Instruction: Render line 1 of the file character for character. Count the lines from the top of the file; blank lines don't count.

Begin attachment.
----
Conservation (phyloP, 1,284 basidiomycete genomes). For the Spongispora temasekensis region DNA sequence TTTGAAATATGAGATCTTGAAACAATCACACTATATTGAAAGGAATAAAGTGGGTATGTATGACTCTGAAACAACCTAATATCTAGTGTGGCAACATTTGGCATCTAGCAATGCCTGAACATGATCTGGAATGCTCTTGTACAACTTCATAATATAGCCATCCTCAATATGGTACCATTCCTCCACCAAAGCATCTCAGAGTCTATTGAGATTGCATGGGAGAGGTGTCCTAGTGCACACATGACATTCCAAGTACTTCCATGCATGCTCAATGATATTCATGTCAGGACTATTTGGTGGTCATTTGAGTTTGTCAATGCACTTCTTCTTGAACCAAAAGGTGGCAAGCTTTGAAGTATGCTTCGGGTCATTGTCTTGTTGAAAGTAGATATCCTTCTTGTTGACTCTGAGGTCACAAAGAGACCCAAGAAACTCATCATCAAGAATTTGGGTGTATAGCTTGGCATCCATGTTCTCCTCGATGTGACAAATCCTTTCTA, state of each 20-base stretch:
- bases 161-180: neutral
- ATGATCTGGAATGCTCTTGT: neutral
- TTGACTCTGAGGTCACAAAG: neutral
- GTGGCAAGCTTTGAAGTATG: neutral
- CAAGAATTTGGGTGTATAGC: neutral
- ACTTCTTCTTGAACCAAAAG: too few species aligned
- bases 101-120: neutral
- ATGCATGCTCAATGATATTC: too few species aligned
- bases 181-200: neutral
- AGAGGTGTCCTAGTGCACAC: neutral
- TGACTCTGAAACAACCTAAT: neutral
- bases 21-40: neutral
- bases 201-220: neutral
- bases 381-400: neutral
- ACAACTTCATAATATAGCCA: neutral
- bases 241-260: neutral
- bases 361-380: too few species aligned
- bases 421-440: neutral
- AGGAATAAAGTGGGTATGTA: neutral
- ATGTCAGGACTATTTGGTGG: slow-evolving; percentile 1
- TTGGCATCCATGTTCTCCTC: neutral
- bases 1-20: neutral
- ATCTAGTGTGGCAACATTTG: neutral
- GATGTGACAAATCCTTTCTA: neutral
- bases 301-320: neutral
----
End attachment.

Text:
Conservation (phyloP, 1,284 basidiomycete genomes). For the Spongispora temasekensis region DNA sequence TTTGAAATATGAGATCTTGAAACAATCACACTATATTGAAAGGAATAAAGTGGGTATGTATGACTCTGAAACAACCTAATATCTAGTGTGGCAACATTTGGCATCTAGCAATGCCTGAACATGATCTGGAATGCTCTTGTACAACTTCATAATATAGCCATCCTCAATATGGTACCATTCCTCCACCAAAGCATCTCAGAGTCTATTGAGATTGCATGGGAGAGGTGTCCTAGTGCACACATGACATTCCAAGTACTTCCATGCATGCTCAATGATATTCATGTCAGGACTATTTGGTGGTCATTTGAGTTTGTCAATGCACTTCTTCTTGAACCAAAAGGTGGCAAGCTTTGAAGTATGCTTCGGGTCATTGTCTTGTTGAAAGTAGATATCCTTCTTGTTGACTCTGAGGTCACAAAGAGACCCAAGAAACTCATCATCAAGAATTTGGGTGTATAGCTTGGCATCCATGTTCTCCTCGATGTGACAAATCCTTTCTA, state of each 20-base stretch: